I had the GK-1 installed on my main guitar, a Yamaha fretless piccolo bass, for many years, hundreds of gigs and one record. Eventually, concerns about the continued health of the cables and the desire to get a newer 13 pin synth won out. I've since moved the GK-1 to a MIDI only bass, and I have 2 "brains" for it. I used this setup with several synths on my new album, due out soon.
I have to say, I'm glad I made my mistakes when I did; especially when I see the astronomical sums ANY 24 pin cable goes for now.
If you REALLY have an obsession with analog guitar synths; and if you don't want to spend the money on guitar controllers - AND have a guitar you don't mind marring up- Then track down a GK-1 on ebay.
Just remember - AFAIK, they don't make a bass model. However, I CAN tell you that the GK-2 bass divided pickup itself works just fine if you want to try a little surgery...
NOTE: If you haven't guessed by now, it is VERY, VERY, VERY important that you DO NOT confuse the GK-1 with its successors, the GK-2(B) and 3(B). They are NOT compatible.
If you are thinking about buying ANY of the guitar synths on this list made BEFORE the GR-1, they will all conform to the Roland 24 pin standard. If anyone tells you that the newer Roland setup will work OK with the vintage gear, it is simply NOT TRUE. Not only are the connectors completely different, but the voltage that powers each pickup is radically different.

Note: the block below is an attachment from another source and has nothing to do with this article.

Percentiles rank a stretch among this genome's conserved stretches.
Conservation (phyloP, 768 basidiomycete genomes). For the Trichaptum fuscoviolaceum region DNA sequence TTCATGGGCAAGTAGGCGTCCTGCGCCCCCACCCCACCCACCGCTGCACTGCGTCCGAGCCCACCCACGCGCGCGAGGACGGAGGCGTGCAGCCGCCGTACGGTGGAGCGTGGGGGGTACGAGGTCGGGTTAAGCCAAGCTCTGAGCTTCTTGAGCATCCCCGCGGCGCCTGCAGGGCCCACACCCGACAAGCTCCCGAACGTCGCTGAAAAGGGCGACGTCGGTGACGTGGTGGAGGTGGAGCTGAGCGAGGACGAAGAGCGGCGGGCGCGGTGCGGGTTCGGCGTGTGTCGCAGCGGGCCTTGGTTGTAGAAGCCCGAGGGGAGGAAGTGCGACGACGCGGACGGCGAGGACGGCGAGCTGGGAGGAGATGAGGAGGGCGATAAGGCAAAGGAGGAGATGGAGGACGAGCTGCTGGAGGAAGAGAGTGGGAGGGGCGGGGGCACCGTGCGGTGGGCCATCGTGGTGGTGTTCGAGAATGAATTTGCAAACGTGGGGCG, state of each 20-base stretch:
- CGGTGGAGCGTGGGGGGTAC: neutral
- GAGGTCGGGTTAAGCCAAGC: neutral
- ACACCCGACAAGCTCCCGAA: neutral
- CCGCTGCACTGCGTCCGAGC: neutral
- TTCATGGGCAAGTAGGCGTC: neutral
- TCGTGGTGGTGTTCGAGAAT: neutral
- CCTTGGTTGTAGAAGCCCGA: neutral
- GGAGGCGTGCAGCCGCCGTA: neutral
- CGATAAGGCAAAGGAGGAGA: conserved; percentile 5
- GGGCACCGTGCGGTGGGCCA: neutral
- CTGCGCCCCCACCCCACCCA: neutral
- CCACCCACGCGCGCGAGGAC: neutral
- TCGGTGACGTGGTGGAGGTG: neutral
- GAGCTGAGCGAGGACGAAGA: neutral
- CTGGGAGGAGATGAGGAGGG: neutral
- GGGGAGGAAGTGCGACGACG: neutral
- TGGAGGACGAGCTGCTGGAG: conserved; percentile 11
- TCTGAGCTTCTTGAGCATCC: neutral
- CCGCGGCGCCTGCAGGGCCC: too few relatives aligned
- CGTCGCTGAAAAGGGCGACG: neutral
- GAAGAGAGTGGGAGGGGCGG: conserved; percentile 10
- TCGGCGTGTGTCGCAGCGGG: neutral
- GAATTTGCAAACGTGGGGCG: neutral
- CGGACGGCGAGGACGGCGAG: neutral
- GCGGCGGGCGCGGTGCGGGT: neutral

The ONLY outboard pickup that will work with these synths (besides the matching guitar controllers) is the GK-1. Trust me when I tell you, I am saving you A LOT of grief here.
Other Guitar Synths and Misc. Synth Stuff
I'd been jonesing for one of these ever since I saw it in an ad back in the 1980's, As luck would have it, one came up super cheap on ebay one day...
In a word, the DG-20 is...Interesting. Hollow, 1980's futuro-weird looking, and made of plastic, it looks and feels like a larger version of those toy guitars you see in Wal Mart - yet it is a fully functioning MIDI guitar that tracks extremely well.
Unlike most axes on this list, the DG-20 is a "touch" guitar, meaning that the pitch is determined by sensors in the neck, while the strings determine which note is triggered. The bridge of the guitar is rather complex, with nylon strings tied to these screw type things that seem to move in all directions.
While all this seems really cool, there are some serious drawbacks.